This is a good intro to self-organized systems, but I think you should have provided a link to its presentation on the Biology forum instead of posting it there and here both. Double posts, even with different titles and in different contexts, are not encouraged here.
This paper is frought with holes. It starts with the observation that systems with an energy difference lead to an equilization of energy. Then it takes that concept and suggests that a mechanism which results in the unequilzation of energy requires an organizing feature. That's fine, but the organizing feature or property is still easily understood under reducible physical laws. So this organizing feature or property still maintains the same properties as the original observation, that an energy difference leads to an equilization of energy. There is no magical "organizing" property yet identified. Take for example rain. If everything were in thermal equilibrium we'd have no rain. Rain and weather is driven by energy from the sun. The sun's energy in turn is driven by fusion reactions. All this proves is that local reductions in entropy are common place, not unique or the result of a property of a system called "organizing" as the author would have you believe.
I would disagree with his discussion regarding emergence. The above are not emergent phenomena with the exception of "the 'mind' ". The others are all reducible to their constituent parts and often are by scientific models using control elements. Mathematical models that produce convection currents, and eddies for example, are commonly modeled using control volumes with "Computational Fluid Dynamics" software such as Sinda-Fluent. All thermodynamic and fluid dynamics can be reduced to, and modeled by control volumes, such as bath tub drains as the author refers to. Such things are not "emergent", since they can easily be reduced to their constituent elements and thus they are nothing more than "the sum of the parts" that the author claims they are not. Similarly, models for such things as forest patches, weather predictions, galaxie formation and any other phenomena are modeled successfully using the concept of control volumes, though it is often not refered to as such. Regarding "cellular dynamics", if this refers to the spread of a disease, the growth of a mold, or any similar dynamic where the future state of the system can be modeled using mathematical models that reduce the "control mechanism" to "control volumes", then such phenomena are also nothing more than the sum of their parts, and not emergent as the author would claim.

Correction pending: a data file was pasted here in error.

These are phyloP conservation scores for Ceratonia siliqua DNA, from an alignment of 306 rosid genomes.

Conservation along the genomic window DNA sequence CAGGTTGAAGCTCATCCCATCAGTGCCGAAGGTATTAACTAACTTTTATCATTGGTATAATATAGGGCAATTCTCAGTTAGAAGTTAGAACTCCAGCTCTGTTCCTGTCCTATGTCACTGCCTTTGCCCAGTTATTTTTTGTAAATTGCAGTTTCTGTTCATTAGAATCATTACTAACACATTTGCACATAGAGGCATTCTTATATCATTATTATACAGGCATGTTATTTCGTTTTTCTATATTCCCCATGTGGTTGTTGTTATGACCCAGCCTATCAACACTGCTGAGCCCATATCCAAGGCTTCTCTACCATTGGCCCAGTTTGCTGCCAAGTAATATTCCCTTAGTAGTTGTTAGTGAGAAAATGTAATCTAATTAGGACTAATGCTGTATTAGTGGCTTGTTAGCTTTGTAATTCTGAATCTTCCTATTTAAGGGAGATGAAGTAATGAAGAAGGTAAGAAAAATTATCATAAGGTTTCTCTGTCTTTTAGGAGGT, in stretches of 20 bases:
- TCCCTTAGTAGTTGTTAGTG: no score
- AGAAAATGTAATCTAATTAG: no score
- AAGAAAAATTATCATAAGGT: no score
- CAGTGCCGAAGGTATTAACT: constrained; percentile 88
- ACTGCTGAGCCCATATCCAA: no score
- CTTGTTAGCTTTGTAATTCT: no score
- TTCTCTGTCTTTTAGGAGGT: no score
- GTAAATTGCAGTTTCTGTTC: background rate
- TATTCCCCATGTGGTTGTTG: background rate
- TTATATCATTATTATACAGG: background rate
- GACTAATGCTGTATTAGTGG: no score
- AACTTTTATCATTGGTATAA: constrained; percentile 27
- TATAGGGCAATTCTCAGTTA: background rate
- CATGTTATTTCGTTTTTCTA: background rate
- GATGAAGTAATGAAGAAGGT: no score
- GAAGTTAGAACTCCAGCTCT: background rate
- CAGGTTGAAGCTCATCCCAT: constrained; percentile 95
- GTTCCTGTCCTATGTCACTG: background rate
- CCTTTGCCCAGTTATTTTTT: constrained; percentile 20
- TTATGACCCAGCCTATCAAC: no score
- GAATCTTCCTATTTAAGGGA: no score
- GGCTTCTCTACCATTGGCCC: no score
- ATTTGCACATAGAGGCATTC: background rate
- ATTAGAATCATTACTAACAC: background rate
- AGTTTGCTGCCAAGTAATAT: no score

Is there anything past "Complexity at the Edge of Chaos" that is worth reading? Sorry if this seems like a self-indulgent post, it probably is.
I'd have to disagree with you here.
While we can probably explain the function of a car engine in a car with quantum mechanics, it would probably be pointless and equally difficult.
Instead, we need to go up a level or two, until we see the engine for what it is.
The function of this engine also lies outside the human mind, because an alien, with the proper knowledge, could figure out what the engine does.
There are all these layers in the universe, sometimes even objectively, if such a thing exists.
The car engines parts, everything from plugs and metal pieces down to each electron, these are "levels", emergent levels of reality.
It all depends on how you look at it, and since the existence of an objective layer is very much debatable, I think emergence is a very real and interesting subject.